A long walk or a giant leap?

Figure 1: Cantuaria dendyi

New Zealand appears to be a tiny, isolated collection of islands in the middle of the Pacific Ocean. Its animals and plants are intriguing, bizarre even, and seem lost – what are parrots doing in the mountains? Aren’t the geckos a bit cold? And surely those bats should be in the air, not crawling on the ground…I have always been drawn to New Zealand’s peculiarity, the source of which is its ancient separation from Australia, which left all the wildlife to evolve independently during the Oligocene.

At least, that is what the old textbooks say 1. But recent glimpses through DNA into the evolutionary history of various insects, spiders and birds have revealed a different story 2 3. Kiwi, beetles and other inhabitants arrived in New Zealand after it separated from Australia. Moreover, New Zealand didn’t exactly exist when Zealandia, the vast underwater continent on which it perches, separated from Australia and promptly sank. Arguments are ongoing; 4 5 6, but there is currently little evidence to suggest that any land was above water during what is now called the Oligocene Drowning.

Nobody can prove outright that there was or wasn’t emergent land in Zealandia during the Oligocene. But we can collect as much evidence as we can, and see where it points us. This is where geologists, ecologists, and geneticists unite, in the science of biogeography 7. Believe it or not, identifying a group of organisms with unusual ecology, combining DNA sequences to create phylogenies (family trees), and dating them using rocks and fossils, can reveal roughly when the organisms first arrived in New Zealand. If they arrived after the Oligocene, they dispersed from Australia (by flying, or floating on rafts of debris, or riding on the back of an animal, for example). If they arrived before the break up of Zealandia and Australia, they may have ridden Zealandia like an ark before moving onto New Zealand when it oozed from the Alpine Fault 8. The ongoing argument over which of these scenarios is more prevalent is known as the “Dispersal versus vicariance” debate.

So where do trapdoor spiders come in? New Zealand is the home of Cantuaria, a genus of spiders that is endemic (not found anywhere else in the world). There are 42 recognised species, which is quite a few compared to other spider genera 9, and their closest family relatives are found far away in Australia, Asia, Africa and South America.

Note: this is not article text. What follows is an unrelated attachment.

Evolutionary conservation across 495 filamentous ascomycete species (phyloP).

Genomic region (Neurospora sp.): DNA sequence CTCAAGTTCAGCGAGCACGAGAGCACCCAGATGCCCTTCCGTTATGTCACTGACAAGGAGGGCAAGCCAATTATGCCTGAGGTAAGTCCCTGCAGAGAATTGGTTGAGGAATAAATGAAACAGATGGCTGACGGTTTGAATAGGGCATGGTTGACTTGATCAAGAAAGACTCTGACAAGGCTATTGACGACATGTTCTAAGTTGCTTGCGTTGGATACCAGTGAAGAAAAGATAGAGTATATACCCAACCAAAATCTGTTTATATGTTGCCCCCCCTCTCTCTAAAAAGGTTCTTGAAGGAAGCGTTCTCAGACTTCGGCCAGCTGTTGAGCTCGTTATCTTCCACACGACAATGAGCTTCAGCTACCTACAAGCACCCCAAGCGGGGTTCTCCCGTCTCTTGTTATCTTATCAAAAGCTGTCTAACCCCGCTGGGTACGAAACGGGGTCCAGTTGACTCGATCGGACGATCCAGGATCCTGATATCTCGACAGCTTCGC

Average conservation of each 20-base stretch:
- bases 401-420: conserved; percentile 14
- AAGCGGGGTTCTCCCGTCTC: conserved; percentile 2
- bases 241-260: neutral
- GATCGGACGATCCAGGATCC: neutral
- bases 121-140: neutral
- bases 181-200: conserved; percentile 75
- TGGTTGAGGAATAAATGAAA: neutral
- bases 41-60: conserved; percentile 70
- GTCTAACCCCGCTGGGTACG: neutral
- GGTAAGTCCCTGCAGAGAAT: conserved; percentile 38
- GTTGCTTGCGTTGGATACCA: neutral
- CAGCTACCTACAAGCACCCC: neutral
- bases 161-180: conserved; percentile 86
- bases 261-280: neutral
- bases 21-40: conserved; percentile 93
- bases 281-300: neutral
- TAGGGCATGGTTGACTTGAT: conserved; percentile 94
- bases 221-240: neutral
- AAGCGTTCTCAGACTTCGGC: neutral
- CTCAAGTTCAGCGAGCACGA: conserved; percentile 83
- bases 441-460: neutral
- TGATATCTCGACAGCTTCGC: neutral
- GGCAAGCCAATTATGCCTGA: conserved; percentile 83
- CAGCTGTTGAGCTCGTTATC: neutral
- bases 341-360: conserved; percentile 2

Cantuaria are not like other spiders that you might find protecting your garden from pests, or sitting nervously in your bath. Cantuaria are mygalomorphs – spiders from an ancient lineage that includes tarantulas, purseweb spiders and some funnel web spiders. They are big, chunky, tank-like creatures that can live for decades.

As baby spiderlings, they are looked after by their mothers for a few months, before leaving the mother burrow and building their own right next door. The females never budge from this initial burrow; they just widen it as they grow bigger. The males will leave their burrows when fully grown to search for love, but they will most likely find it a few metres away 10 11. These spiders could be described as home-loving, agoraphobic, hermit-like, and many other things besides – but they could never be considered great adventurers. Yet here they are, spread throughout New Zealand, with populations separated by water, open ocean, and great mountain ranges. How did they get here from other continents? Or have they been in New Zealand since it first formed?

Figure 2: the distribution of known Cantuaria populations throughout New Zealand.

Figure 2: the distribution of known Cantuaria populations throughout New Zealand.